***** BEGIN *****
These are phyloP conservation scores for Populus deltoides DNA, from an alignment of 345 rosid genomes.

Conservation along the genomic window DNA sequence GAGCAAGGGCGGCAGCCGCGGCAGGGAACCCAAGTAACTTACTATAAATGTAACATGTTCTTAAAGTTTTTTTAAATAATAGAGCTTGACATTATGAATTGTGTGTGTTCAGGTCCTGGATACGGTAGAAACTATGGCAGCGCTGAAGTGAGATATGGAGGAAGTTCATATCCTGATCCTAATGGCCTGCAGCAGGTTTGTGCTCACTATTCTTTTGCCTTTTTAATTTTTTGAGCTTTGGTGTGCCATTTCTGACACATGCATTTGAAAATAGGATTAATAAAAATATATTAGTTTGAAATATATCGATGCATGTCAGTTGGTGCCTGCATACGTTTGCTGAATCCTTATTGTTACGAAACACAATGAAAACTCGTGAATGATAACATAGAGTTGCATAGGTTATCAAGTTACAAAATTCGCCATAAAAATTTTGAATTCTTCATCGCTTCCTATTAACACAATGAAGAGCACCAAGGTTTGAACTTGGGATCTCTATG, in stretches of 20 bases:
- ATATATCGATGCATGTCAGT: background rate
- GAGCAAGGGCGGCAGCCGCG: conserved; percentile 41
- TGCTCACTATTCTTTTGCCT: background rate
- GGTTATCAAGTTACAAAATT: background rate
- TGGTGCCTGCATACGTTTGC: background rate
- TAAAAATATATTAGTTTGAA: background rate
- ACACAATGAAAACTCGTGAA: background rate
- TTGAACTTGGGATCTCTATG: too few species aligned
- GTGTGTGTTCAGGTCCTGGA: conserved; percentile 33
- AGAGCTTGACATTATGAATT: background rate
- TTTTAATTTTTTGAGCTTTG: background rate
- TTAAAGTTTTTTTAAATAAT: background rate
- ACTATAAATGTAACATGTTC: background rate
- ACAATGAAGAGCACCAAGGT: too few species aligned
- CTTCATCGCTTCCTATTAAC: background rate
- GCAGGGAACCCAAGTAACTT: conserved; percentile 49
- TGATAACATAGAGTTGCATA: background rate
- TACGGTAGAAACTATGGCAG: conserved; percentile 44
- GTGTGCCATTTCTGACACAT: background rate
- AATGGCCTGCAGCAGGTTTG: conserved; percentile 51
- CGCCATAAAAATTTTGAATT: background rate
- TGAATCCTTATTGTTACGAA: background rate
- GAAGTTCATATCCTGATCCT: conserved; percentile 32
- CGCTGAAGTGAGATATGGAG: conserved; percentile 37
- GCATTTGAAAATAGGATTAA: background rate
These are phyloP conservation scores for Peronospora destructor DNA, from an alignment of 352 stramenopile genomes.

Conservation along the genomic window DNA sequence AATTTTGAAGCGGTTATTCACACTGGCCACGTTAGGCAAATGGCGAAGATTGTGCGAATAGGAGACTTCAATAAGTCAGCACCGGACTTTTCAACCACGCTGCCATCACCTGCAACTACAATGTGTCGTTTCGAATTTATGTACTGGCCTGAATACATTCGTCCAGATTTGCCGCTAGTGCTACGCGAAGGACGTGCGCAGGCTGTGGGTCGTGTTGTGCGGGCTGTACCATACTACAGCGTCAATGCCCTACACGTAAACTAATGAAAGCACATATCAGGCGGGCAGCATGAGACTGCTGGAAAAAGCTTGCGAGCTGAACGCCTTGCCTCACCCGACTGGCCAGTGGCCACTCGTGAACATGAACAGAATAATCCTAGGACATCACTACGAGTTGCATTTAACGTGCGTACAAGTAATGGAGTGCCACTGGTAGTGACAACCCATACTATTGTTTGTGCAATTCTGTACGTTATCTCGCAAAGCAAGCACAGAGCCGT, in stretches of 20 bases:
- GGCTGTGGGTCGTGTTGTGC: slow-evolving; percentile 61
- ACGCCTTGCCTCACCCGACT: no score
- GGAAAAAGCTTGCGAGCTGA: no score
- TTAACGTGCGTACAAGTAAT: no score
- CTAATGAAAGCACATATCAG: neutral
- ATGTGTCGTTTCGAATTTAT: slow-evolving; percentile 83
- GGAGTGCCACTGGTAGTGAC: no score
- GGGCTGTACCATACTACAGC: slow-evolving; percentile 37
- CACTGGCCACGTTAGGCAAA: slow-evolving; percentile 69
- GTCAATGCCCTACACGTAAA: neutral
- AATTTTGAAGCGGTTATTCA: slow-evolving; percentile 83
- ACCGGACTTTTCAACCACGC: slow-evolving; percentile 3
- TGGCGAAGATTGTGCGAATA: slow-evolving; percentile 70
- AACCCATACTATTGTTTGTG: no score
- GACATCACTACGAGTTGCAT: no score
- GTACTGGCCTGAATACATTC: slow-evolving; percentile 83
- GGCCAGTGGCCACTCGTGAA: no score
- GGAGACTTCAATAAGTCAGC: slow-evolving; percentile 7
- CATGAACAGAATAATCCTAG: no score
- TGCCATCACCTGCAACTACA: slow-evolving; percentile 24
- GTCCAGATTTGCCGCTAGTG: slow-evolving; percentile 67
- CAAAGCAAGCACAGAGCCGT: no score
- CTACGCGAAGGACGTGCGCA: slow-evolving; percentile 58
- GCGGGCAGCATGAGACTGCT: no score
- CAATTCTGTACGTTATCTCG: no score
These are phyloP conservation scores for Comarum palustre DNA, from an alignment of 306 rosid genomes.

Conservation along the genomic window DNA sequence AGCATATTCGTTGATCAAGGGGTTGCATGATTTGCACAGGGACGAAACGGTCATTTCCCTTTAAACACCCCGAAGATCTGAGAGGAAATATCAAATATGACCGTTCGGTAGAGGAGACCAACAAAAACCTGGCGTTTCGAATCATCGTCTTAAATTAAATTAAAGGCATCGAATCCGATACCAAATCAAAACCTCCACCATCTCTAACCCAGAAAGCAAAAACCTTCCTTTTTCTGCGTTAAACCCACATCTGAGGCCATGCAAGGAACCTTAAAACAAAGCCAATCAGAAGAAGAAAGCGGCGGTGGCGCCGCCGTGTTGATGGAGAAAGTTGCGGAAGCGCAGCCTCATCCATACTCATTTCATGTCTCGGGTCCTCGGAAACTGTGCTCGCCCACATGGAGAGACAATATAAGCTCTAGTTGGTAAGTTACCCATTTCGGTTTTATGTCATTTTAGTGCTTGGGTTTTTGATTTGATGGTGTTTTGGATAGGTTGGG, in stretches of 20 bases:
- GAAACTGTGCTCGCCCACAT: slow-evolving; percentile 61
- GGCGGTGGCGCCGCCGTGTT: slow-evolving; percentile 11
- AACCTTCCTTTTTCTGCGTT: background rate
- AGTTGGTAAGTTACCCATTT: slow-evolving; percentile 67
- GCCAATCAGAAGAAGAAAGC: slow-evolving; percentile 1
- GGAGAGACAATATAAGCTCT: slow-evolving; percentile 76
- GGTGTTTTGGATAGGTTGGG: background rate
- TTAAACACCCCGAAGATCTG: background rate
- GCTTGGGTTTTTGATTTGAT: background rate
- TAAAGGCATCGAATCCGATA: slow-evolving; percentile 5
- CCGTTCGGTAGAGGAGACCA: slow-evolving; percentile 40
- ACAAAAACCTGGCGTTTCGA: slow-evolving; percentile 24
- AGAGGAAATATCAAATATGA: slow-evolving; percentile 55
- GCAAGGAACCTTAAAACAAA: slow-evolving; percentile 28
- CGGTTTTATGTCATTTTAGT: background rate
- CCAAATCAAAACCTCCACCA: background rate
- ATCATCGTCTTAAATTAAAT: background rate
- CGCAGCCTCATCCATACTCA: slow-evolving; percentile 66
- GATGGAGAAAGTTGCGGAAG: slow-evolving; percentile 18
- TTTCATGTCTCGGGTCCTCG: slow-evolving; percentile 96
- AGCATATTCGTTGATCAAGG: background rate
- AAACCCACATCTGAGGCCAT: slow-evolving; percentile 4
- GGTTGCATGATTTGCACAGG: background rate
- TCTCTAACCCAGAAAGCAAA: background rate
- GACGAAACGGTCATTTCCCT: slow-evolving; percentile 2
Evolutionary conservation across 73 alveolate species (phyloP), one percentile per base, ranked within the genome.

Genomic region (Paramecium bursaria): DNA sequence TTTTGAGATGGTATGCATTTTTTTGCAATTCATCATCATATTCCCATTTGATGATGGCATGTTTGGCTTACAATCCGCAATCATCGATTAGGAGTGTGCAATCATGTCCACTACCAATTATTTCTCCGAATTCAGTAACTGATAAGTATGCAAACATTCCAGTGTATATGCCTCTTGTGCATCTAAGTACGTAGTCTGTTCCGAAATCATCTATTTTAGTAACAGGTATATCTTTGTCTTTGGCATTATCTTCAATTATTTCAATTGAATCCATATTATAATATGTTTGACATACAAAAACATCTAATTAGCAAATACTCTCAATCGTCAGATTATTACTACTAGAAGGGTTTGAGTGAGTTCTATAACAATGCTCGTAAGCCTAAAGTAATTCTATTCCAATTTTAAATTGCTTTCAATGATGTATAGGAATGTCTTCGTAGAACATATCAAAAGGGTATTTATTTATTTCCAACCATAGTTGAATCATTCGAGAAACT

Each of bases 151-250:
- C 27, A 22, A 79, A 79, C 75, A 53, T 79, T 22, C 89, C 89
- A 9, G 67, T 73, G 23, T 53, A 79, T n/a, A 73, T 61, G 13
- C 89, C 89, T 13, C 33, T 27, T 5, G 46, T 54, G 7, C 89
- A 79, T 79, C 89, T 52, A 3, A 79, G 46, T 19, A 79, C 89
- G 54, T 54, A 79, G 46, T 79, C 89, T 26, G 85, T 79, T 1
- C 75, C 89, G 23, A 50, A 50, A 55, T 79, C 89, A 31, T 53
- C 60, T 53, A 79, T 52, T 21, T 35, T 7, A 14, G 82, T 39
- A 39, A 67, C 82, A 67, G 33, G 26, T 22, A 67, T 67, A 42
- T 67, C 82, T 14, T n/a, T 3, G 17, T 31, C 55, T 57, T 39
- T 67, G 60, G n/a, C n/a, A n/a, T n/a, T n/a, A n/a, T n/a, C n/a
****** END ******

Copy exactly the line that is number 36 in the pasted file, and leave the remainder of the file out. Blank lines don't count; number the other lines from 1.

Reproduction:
- GGAGTGCCACTGGTAGTGAC: no score